Supervisors: Dr. Glen Brown & Dr. Peter Kotanen

Herbivores strongly influence plant communities. Changes in abundance of herbivores can cause rapid changes in plant biomass, species composition and ecosystem processes. The mid-continent population of lesser snow geese expanded dramatically in North America during the past 50 years. The increased abundance of geese in combination with their destructive feeding habits has caused the degradation of large tracts of coastal wetlands on their arctic and subarctic breeding range. Long term studies by the Hudson Bay Project ( have demonstrated processes of habitat degradation and rapid ecological change that adversely impacts species sharing the coastal habitat.

We seek a PhD student to investigate the drivers of recovery or continued degradation of breeding range habitat, and the outcomes to ecosystems. The student will make use of existing historical ground collected data (e.g. plant biomass), remote sensing, and new field studies to address their questions. 

The student will have the opportunity to directly support wildlife conservation and management and gain experience on a collaborative project with government agencies and partners (Mississippi Flyway Council, Environment and Climate Change Canada, Ontario Ministry of Natural Resources and Forestry).  Field work will be based at one or more sites near Churchill, Manitoba (Cape Churchill and La Perouse Bay), Akimiski Island, and the Burntpoint Research Station in Polar Bear Provincial Park, Ontario.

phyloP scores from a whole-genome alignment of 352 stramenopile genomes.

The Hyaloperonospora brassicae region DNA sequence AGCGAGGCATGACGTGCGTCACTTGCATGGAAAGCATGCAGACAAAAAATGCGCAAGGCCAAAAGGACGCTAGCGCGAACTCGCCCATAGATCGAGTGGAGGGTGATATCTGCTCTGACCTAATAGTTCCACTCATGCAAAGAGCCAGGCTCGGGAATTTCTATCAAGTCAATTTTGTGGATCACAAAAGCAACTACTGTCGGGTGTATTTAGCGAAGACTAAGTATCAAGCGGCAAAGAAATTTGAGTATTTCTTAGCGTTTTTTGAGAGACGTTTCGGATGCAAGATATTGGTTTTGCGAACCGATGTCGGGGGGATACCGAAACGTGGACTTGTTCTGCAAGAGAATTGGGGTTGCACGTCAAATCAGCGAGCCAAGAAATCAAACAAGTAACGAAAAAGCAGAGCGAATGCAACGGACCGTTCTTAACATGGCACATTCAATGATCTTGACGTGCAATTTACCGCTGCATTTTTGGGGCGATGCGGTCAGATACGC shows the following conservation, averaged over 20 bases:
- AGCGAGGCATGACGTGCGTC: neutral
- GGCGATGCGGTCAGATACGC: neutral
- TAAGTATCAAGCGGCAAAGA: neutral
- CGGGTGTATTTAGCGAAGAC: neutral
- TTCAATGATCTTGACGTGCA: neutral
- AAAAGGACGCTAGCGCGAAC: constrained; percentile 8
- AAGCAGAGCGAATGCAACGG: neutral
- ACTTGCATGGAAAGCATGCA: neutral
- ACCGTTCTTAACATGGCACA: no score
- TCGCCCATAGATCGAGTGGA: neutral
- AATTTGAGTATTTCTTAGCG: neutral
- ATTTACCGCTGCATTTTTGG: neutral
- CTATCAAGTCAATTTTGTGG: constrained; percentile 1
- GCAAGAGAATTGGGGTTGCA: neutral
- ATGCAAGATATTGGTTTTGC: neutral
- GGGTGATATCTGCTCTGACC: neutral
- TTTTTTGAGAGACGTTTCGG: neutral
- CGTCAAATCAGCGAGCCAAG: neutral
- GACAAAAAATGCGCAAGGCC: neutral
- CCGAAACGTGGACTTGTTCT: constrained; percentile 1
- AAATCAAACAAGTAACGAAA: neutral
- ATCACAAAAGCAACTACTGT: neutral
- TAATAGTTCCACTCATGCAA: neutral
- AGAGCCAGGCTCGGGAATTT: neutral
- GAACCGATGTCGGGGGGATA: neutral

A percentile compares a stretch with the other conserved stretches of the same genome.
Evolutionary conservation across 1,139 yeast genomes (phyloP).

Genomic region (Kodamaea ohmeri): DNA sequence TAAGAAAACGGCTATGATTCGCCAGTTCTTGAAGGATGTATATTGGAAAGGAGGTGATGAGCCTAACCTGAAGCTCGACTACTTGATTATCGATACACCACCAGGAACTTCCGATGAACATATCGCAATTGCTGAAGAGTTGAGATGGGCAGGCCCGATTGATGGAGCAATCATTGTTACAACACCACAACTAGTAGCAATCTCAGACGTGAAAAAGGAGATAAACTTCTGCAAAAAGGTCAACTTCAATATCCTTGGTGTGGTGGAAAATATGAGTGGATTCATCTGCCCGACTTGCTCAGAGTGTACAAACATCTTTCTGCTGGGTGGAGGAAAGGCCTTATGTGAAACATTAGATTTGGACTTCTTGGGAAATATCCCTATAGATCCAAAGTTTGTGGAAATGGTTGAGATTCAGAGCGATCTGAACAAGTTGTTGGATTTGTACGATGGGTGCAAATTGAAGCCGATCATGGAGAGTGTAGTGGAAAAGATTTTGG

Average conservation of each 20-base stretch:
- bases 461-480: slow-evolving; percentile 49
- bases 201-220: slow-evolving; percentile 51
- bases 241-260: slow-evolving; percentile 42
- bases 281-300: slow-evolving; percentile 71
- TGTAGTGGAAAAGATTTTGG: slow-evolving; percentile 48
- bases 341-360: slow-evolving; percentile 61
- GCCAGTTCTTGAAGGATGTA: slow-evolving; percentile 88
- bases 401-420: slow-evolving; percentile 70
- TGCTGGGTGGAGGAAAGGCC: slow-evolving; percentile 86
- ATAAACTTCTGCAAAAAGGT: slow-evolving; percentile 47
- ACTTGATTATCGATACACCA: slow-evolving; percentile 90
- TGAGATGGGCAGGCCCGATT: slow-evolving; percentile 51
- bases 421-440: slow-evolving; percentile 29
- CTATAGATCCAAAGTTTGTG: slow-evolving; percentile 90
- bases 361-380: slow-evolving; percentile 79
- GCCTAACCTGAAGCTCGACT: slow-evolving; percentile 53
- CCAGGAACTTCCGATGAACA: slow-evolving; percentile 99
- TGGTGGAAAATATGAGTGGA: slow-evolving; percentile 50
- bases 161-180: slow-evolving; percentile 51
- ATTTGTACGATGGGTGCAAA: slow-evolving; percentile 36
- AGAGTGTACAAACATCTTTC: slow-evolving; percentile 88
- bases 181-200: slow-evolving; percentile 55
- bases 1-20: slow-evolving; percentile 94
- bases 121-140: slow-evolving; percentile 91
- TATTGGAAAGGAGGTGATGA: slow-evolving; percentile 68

The student will be enrolled in the Environmental and Life Sciences Graduate Program, Trent University, and under the supervision of Dr. Glen Brown (Trent University) and Dr. Peter Kotanen (University of Toronto).

Start dates are flexible, January or May 2024.

Salary: A minimum stipend consistent with Trent University policies for PhD will be provided (includes a Teaching Assistantship).

Qualifications: Candidates should have an interest in plant-animal interactions and a solid background in ecology and remote sensing, and an aptitude for statistical and spatial analysis (including geographic information systems and imagery processing), as well as the ability to conduct laborious field work in remote areas for extended periods of time. A willingness to become licensed in firearm use is also required due to the presence of polar bears.

Prospective students should send a letter of interest, a CV, unofficial transcripts, and the names of two references to Dr. Glen Brown ( and Dr. Peter Kotanen (

The Northern Animal Ecology Lab @ Trent ( investigates the mechanisms driving change in the subarctic, involving interactions among climate, habitat, and wildlife communities. Wildlife adapted to the cold northern climate may be particularly vulnerable at the edge of range near the arctic-boreal ecotone. We study a range of species, including shorebirds, waterfowl, predators (eg. arctic fox), and small mammals. Students will gain experience in field-based research, use of diverse technologies, including remote sensing and drones, and quantitative methods.